‘THANK YOU” for helping me bring the product formerly known as “Shelfie” to life. All rewards have been sent out and we (I) are slowly transitioning into the real world of marketing online and selling thru retail stores.
The lessons learned: I always knew it was going to be hard running and completing a Kickstarter campaign. The business world is not a very kind place to be when you are a micro small startup (aka. One man band) Lessons were learned over the last two years that no MBA or business school can teach you, especially when it comes to trust, believing in contracts, the trademark legal system or the actual words that come out of other peoples mouths. Communication is key and when it breaks down you better see the writing on the wall that things are not going as well as planned. We went thru three different manufacturers (all based in the US) and a lot was promised and very little was delivered. I remember the time when I had to use my wives phone to call our manufacturer since they wouldn’t pick up anymore when they saw my number on the caller-ID. Also being a Kickstarter project with actual orders to fulfill can be a negative when you are starting to run late because of failed tooling and you need to find a new supplier. Prices all the sudden change, things are getting more expensive since they know you painted yourself into a corner and you have backers that want the product as promised. Thank god I am a stubborn bastard who is not afraid of a little well-mannered confrontation and problem solving is my strength.
You don’t need to go to CHINA to get screwed: I hear a lot of comments about “don’t go to China, you’re going to get screwed, Made in US is better and there are companies ready to do the work here in this country” Ok, here is my five cents to this. Many companies in the US won’t even pick up the phone unless you’re writing a PO of $ 150,000.- or more. Almost all US tooling companies sub out the making of steel molds to China since they can’t compete with their pricing and they are actually pretty good at it. The engineering and tooling design is still made in the US most of the time. How about the actual production? Well, that depends a lot on how much physical labor is involved and what are the costs per hour for that person doing the tasks. After our injection molding effort had failed three times we switched to the much more labor-intensive roto mold method. We had finally figured out how to make the part, but it needed to be flame polished and foam filled which turned out to add an extra 45 minutes per part. (too much for any US company willing to take on) That was it, we had an almost finished product and it was now up to us to finish it off. After getting all the equipment and materials together we are now successfully producing the bike shelf and have shipped over 550 units into the world. Being made in the USA is something we are proud of, but most people in the real world don’t care where the stuff is made as long as it is cheap. Would we ever outsource the production? Maybe, it all depends on the demand, but for right now we are happy with the process and our manufacturing partner in the US.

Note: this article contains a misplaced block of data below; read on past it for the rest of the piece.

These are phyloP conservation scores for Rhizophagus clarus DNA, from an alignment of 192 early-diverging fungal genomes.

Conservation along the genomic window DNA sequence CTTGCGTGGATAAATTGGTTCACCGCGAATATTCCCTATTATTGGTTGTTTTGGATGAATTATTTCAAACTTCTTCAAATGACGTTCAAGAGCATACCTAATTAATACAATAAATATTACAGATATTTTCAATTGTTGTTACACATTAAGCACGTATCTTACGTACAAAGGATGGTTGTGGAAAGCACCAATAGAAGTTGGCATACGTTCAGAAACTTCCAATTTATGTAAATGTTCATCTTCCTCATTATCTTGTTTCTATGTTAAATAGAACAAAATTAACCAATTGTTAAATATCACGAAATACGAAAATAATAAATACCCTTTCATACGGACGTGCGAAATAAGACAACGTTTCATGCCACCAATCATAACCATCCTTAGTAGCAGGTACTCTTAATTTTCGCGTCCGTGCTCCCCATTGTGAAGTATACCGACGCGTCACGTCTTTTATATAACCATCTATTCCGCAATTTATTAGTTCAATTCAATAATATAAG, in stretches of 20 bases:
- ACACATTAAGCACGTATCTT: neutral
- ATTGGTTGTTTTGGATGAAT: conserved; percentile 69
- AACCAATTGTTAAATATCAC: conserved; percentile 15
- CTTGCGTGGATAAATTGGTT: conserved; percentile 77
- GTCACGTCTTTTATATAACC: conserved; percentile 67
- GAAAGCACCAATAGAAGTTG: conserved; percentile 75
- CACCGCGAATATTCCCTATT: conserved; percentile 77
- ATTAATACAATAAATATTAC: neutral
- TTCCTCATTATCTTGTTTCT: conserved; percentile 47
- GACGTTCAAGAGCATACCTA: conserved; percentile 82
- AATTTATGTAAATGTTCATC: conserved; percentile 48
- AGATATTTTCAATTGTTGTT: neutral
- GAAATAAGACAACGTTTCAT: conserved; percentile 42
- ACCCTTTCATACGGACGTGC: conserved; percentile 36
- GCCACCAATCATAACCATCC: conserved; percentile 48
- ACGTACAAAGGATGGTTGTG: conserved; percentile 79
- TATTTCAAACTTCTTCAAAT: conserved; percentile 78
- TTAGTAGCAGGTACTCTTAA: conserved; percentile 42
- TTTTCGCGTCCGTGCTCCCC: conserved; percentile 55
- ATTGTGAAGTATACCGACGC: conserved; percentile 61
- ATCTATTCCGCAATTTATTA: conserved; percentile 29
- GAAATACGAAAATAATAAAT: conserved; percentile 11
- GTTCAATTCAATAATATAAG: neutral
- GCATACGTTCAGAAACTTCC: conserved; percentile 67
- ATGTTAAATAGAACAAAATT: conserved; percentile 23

Will I ever do it again? Not will I, but when? Definitely, I am a creative person at heart and had many ideas during the journey of our project, but didn’t allow myself to be distracted until I had completed this one. The lessons learned and the mistakes made cannot be wasted by never doing anything else again. I have watch, backed and followed many other Kickstarter campaigns, I see the struggles creators have when shit happens and wish they would communicate better with their backers who believed in them and use them as a resource when the going gets tough. We are all in this together and I will always do my best to move things forward.
Feedback has been awesome: The feedback that I have received has been amazing and even so some of you have been surprised by the size of the DaHANGER the photos speak for themselves.
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Thank you again and keep in touch.